Talking About Same-Sex Attraction (A Book Review)

On the second Thursday of each month, I would like to share my thoughts about some of the books I have read recently that have impacted my life in meaningful ways. This week’s book is actually two books!  Torn by Justin Lee and Washed and Waiting by Wesley Hill are essential reading for every Christian who knows someone who experiences same-sex attraction. These books can also help non-Christians understand the different viewpoints Christians have. You can purchase them here:

http://www.amazon.com/Torn-Rescuing-Gospel-Gays-vs-Christians-Debate-ebook/dp/B0076DFG5S

http://www.amazon.com/gp/product/0310330033/ref=pd_lpo_sbs_dp_ss_3?pf_rd_p=1535523722&pf_rd_s=lpo-top-stripe-1&pf_rd_t=201&pf_rd_i=1455514306&pf_rd_m=ATVPDKIKX0DER&pf_rd_r=1WRTX7H0HVYJW9ZRJJFJ

One of the most volatile issues facing the church today is same-sex attraction. When the topic comes up, walls go up almost as quickly. People who hold to the traditional understanding of the Bible and teaching of the church are adamant that homosexuality is a sin that must be purged from the church and from society. On the other side are people who think we should accept all people regardless of sexual preferences because the Bible is an outdated document and we know more now about biology than we did then.

People on either side often are intolerant; not only of people on the other side, but also of people who find themselves somewhere between these two extremes. However, the middle is where the majority of people reside (my opinion). And it is from this position of being in the middle that leads to so much doubt and confusion, especially for people in the church: how do we respond to people whose orientation is such that we have been taught they are sinful? How do maintain our scriptural integrity while still following the command to love others?

What’s more, this is a huge issue for straight people in the church. But what about for Christian men and women who experience same-sex attraction? How difficult is this journey for them? That is where these two books come. I highly recommend both Torn and Washed and Waiting. Both are personal memoirs the authors share; Torn is written more like a “traditional” book (beginning, middle, end) while Washed and Waiting is a little more choppy (though still put together in an excellent manner).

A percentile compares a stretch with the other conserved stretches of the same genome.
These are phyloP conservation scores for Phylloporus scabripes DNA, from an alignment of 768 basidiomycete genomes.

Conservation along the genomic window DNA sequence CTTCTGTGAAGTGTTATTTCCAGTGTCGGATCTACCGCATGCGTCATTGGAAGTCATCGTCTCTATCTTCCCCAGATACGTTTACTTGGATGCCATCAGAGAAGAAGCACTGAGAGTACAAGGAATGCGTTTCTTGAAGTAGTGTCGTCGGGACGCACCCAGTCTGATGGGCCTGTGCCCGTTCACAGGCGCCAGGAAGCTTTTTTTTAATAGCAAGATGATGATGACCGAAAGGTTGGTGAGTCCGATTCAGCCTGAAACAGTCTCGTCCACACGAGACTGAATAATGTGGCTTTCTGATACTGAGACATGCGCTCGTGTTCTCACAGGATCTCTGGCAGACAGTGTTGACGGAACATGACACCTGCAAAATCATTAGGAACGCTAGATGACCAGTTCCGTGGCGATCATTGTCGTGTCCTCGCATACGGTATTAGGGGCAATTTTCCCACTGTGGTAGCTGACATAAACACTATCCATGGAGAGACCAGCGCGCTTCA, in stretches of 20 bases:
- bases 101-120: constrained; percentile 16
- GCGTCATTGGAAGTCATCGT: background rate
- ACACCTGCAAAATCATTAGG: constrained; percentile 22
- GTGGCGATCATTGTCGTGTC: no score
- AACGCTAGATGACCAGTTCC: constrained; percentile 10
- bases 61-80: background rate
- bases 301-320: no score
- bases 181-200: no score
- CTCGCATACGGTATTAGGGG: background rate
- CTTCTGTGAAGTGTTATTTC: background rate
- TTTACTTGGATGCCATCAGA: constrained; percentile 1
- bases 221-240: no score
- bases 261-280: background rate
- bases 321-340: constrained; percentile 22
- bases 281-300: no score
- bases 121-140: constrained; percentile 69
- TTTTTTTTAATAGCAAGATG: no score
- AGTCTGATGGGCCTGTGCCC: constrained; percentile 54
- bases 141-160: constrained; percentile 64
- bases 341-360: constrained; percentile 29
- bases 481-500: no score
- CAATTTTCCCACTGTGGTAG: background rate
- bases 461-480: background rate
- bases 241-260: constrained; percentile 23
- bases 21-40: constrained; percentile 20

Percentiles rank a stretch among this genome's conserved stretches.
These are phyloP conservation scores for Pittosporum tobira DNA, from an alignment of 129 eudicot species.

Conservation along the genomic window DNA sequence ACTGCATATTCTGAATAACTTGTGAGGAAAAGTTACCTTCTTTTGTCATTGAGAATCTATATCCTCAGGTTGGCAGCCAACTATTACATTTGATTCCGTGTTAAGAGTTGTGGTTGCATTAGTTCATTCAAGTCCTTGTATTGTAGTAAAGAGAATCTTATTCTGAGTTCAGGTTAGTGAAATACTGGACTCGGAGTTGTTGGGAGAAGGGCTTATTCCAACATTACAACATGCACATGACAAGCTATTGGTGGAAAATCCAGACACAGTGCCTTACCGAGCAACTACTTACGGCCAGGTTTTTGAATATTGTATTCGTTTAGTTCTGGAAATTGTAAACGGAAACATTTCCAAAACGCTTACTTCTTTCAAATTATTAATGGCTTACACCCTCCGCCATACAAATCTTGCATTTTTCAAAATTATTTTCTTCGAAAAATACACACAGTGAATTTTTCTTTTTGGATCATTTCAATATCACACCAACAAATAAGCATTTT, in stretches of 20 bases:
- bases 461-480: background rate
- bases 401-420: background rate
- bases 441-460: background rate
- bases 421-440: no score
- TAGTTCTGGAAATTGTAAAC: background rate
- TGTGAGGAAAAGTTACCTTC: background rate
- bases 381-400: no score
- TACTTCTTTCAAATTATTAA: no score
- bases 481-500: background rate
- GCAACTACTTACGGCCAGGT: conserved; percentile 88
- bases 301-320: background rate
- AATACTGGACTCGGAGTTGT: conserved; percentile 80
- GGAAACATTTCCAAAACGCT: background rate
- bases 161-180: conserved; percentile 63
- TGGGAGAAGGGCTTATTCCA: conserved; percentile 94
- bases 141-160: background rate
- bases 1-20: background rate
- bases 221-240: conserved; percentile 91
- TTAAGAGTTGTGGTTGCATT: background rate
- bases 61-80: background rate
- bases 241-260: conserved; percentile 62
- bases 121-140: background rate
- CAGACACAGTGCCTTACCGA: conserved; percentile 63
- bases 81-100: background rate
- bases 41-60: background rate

There are three lessons from each book that are vital for all Christians to acknowledge as we learn how to better interact with our brothers and sisters experiencing same-sex attraction:

  1. Orientation is not a choice.

This is huge. Orientation is NOT behavior. Both Lee and Hill share their journeys and pour out their hearts about nights spent in prayerful yearning for God to change what they felt, who they were attracted to, and how their lives were to be lived.

Hill describes it this way: “There was a time in my struggle with homosexuality when I felt that the world was caving in on me.” He goes on to say he sometimes felt as if his struggle was a “mindless, unobserved string of random disappointments.”

Lee says this: “It was, I thought, the worst secret in the world. It was the deepest, darkest secret I could ever imagine having, one that I could never tell anyone, not even my parents or best friends. It was the secret I would take to the grave…. I waited patiently to grow out of this phase.”